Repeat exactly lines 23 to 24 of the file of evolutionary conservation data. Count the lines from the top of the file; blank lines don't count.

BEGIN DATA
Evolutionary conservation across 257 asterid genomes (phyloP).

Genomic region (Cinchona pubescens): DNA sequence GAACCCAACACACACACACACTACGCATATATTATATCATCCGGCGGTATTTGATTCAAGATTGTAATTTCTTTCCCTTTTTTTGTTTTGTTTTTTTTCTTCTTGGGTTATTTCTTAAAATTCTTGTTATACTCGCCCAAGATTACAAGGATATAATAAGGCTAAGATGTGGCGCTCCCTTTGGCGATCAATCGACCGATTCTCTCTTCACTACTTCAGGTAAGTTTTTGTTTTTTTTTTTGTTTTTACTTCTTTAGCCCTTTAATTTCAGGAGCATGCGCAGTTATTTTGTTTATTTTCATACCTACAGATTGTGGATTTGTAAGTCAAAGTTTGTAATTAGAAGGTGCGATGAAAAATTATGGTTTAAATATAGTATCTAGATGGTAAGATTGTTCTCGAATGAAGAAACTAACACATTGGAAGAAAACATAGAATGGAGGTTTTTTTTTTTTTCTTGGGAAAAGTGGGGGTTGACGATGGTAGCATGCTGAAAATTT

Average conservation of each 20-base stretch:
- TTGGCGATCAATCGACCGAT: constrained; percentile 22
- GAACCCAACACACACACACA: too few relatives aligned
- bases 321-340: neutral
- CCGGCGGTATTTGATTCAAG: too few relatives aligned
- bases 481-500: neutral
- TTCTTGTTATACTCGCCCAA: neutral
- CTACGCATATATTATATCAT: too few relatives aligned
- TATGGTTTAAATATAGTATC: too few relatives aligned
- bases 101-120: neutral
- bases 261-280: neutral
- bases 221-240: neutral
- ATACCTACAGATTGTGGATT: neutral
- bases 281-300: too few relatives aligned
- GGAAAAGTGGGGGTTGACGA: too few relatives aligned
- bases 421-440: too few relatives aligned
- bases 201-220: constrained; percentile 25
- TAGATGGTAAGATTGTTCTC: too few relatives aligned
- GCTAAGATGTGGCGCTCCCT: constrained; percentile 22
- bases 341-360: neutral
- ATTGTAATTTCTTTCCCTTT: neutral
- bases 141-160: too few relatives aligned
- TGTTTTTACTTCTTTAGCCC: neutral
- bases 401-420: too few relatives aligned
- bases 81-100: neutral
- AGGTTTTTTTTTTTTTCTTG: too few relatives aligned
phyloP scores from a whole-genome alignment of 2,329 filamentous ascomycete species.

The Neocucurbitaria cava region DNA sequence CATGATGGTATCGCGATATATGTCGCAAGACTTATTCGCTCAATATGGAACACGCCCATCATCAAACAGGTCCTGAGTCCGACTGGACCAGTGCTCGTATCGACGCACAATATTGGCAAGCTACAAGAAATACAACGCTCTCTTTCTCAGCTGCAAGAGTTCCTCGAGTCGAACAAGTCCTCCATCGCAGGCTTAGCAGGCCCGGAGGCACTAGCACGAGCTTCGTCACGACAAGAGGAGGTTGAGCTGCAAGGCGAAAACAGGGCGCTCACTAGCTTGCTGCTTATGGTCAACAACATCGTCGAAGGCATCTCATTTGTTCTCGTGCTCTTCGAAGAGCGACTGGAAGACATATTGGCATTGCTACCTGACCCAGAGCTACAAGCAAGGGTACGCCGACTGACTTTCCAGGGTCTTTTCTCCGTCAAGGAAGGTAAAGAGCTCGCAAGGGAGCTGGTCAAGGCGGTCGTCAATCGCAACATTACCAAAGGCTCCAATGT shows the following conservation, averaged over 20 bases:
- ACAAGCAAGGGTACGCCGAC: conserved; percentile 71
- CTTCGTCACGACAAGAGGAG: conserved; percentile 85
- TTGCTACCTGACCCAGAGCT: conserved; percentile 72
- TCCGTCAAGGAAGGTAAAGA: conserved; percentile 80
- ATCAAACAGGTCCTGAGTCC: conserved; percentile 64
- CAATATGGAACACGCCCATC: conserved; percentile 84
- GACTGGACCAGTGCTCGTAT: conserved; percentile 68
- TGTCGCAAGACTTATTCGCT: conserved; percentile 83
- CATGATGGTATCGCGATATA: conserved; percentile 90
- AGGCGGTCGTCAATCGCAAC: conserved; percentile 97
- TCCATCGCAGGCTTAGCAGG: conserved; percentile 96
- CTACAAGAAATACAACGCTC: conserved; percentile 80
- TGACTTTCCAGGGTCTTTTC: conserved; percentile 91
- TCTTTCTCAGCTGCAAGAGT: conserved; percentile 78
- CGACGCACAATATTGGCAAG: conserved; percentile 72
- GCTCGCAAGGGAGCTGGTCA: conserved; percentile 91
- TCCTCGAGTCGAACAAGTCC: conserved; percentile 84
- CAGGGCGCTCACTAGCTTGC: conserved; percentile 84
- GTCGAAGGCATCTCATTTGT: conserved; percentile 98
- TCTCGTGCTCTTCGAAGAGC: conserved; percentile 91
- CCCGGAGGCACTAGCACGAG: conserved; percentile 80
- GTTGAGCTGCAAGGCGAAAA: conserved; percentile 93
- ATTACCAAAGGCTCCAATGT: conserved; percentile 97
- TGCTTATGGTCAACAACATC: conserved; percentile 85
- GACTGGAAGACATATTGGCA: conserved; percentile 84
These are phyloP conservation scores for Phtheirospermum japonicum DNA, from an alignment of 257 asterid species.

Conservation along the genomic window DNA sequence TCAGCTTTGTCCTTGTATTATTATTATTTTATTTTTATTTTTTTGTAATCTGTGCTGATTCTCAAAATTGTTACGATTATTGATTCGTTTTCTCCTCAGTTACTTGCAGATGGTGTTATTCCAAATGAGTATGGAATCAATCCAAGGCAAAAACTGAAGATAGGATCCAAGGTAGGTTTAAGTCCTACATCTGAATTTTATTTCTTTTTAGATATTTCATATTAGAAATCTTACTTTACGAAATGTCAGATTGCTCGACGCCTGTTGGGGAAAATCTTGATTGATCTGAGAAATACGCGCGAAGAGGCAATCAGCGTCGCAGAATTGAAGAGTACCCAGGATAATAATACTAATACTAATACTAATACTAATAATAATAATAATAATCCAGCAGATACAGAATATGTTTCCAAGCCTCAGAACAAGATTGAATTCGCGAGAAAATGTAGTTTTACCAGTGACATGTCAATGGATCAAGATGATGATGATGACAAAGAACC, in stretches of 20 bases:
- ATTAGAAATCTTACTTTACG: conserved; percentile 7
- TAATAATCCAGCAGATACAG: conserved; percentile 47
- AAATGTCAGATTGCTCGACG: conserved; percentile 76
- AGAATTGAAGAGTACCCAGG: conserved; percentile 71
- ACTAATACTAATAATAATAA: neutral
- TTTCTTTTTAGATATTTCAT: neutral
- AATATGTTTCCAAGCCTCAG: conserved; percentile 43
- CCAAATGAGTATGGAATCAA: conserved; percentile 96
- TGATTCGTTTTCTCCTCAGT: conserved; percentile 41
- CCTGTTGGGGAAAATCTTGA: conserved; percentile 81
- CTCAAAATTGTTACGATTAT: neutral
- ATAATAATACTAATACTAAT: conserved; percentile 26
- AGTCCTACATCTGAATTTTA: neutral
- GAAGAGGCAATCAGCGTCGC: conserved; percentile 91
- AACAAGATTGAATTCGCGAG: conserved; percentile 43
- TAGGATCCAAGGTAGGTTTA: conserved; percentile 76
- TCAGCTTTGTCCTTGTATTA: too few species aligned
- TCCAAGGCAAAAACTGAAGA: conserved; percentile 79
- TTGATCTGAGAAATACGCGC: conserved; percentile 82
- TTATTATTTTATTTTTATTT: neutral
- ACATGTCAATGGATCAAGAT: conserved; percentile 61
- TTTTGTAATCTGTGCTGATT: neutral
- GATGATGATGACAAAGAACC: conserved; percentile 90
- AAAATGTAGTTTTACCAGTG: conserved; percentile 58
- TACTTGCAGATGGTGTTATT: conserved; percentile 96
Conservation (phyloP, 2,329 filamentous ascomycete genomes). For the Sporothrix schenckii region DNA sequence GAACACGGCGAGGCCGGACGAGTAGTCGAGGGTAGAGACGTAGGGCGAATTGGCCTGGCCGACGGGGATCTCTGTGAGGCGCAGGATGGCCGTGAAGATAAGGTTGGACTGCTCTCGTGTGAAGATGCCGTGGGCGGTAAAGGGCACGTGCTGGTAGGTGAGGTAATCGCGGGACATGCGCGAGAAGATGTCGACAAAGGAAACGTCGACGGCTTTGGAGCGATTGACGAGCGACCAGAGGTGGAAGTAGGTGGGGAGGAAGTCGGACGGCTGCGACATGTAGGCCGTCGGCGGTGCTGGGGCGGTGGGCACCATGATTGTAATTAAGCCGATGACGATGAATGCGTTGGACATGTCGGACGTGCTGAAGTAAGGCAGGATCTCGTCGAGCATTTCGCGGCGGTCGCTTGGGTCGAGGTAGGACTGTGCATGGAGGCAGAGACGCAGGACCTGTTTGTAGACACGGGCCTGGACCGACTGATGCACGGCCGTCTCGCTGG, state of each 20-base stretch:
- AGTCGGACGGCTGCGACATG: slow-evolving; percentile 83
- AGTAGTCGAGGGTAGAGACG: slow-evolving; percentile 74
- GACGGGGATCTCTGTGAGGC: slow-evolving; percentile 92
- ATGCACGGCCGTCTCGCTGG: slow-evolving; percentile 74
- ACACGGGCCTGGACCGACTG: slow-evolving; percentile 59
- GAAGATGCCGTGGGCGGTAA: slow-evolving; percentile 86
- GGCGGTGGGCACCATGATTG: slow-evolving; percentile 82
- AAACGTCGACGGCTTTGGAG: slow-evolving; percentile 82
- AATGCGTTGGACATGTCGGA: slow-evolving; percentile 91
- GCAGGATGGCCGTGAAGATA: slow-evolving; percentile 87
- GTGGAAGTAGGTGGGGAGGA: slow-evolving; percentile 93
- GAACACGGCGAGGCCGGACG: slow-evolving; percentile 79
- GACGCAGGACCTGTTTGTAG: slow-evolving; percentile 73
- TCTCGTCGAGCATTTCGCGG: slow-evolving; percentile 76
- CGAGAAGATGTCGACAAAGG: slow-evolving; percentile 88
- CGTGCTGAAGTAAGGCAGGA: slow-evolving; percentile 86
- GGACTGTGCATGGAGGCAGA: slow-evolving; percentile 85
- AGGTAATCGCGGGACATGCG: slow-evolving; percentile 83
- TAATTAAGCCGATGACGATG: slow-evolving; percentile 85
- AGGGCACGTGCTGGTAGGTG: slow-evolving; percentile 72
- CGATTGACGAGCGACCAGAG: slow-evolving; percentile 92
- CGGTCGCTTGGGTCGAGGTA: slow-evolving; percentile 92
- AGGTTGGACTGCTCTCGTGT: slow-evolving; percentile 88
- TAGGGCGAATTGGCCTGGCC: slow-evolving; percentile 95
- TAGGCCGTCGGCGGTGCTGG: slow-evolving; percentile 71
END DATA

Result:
- ATTGTAATTTCTTTCCCTTT: neutral
- bases 141-160: too few relatives aligned